Because the factor ‘age’ has three levels (1, 6 and 20 weeks), po

Because the factor ‘age’ has three levels (1, 6 and 20 weeks), post hoc testing was performed in case of significant main effects of age. When significant interaction effects were found, these instead of significant main effects were evaluated statistically by post hoc analyses. Outcomes of post hoc tests are shown on the figures. For clarity, only significant and relevant comparisons are presented,

for example, the 0.1-μg dose in 1-week-old mice is compared to the 0.1-μg dose, but not to the 10-μg dose, in older mice. The limit for statistical significance was set to P < 0.05. To investigate how sex, age and dose influenced sensitization and allergic inflammation in a standard airway allergy mouse model, female and male mice of

different age groups were sensitized and boosted i.p. with different doses of OVA and challenged with three i.n. instillations of OVA. Significant main and interaction effects are given in Table 2, and results Lapatinib concentration of the post hoc tests are displayed on the figures. OVA-specific IgE and IgG1 were measured in serum both before and after the airway challenges with OVA and statistical analyses revealed that dose, age and sex affected the antibody response in a similar way both before and after OVA challenges. This implies that the relationship between the groups was equivalent, and, therefore, only the antibody levels after allergen challenge are shown. Following the airway challenges, a significant interaction of sex, allergen dose and age was found for the OVA-specific IgE response (Table 2). For clarity, females and males are depicted in separate HSP90 graphs (Fig. 1A, B). Overall, the IgE response in 1-week-old mice differed from the responses of older age groups. One-week-old females responded with significantly higher IgE production to sensitization with the 10-μg dose compared to the 0.1- and 0-μg dose (Fig. 1A). A comparable relationship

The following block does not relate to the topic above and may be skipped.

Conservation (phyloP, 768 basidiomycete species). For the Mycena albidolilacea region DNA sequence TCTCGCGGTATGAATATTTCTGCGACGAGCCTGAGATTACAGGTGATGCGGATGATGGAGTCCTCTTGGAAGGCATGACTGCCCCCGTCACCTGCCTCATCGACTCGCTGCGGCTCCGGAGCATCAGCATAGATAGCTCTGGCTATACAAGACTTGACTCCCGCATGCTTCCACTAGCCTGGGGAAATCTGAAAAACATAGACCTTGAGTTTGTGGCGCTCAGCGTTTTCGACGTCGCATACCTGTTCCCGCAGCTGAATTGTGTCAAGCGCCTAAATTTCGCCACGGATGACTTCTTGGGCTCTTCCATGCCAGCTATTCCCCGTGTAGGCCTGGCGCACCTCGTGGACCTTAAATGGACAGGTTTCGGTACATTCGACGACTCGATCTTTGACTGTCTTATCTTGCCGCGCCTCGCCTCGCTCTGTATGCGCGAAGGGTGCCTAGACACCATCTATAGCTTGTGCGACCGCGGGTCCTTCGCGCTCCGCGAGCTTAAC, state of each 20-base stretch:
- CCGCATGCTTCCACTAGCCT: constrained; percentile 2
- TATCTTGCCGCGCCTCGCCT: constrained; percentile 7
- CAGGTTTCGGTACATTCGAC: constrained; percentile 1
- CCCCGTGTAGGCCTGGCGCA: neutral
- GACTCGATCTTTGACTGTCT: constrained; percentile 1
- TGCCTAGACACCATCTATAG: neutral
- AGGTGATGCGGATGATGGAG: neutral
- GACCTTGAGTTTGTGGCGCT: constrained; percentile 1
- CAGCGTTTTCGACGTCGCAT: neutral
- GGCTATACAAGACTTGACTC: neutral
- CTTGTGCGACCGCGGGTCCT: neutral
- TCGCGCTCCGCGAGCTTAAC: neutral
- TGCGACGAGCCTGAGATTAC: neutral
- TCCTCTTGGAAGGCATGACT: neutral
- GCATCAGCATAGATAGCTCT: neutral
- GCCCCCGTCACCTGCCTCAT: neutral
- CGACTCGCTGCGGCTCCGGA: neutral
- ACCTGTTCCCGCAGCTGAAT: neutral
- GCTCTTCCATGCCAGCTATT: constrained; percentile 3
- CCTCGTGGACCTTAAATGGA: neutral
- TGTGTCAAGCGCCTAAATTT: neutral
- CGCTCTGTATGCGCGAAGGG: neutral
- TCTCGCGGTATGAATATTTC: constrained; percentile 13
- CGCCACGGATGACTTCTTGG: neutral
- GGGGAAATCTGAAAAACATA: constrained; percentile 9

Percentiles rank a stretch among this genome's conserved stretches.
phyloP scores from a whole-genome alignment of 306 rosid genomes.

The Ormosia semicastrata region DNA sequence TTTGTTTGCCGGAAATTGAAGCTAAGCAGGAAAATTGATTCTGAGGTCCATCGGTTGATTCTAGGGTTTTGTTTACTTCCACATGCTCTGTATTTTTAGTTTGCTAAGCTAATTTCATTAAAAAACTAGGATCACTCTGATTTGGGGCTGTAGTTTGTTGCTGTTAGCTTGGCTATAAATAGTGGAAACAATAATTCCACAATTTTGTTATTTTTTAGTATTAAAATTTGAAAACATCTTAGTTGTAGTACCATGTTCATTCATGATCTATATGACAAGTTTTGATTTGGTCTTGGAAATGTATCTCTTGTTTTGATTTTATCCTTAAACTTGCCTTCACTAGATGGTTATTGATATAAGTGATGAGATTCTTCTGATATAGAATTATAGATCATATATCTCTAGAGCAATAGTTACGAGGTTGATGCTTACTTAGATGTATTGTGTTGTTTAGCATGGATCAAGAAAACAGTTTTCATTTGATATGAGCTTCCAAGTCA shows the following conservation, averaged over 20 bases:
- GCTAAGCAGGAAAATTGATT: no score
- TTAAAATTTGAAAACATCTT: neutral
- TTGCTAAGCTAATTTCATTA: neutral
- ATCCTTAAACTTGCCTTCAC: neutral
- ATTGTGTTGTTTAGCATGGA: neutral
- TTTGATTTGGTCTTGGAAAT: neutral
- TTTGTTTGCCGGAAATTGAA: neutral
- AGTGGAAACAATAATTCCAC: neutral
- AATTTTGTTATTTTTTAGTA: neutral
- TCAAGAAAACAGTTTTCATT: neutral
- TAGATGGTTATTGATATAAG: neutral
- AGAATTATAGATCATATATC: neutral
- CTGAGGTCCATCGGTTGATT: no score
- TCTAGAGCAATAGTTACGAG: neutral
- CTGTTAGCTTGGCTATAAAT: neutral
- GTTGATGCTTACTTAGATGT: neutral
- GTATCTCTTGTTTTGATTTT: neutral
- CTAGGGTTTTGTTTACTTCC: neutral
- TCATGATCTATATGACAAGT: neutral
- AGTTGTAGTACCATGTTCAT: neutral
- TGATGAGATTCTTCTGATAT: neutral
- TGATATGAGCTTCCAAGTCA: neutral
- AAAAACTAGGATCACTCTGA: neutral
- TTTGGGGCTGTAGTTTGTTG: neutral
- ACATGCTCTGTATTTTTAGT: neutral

was observed for the 1-week-old males (Fig. 1B). The effect of dose was reversed in the older females with the highest IgE levels found following immunization with 0.1 μg OVA. The effect of the 0.1 and 10 μg doses did not differ in male mice (Fig. 1A, B). In 1-week-old mice, no effect of sex could be observed. After immunization with 0.1 μg OVA, the mean IgE response in 6- and 20-week-old females was higher compared with the males, but only statistically significant for 6-week-old mice (‘S’ in Fig. 1A, B). A significant effect of age on IgE production was only seen in female mice. At 6 and 20 weeks of age, females responded with significantly higher IgE levels to the 0.1-μg dose compared to 1-week-old females (* in Fig. 1A). No differences in IgE levels were observed between the oldest age groups. Interestingly, no effect of sex was seen on OVA-specific IgG1 production, and both sexes are therefore combined in Fig. 1C. A significant dose and age interaction effect was found (Table 2).

Comments are closed.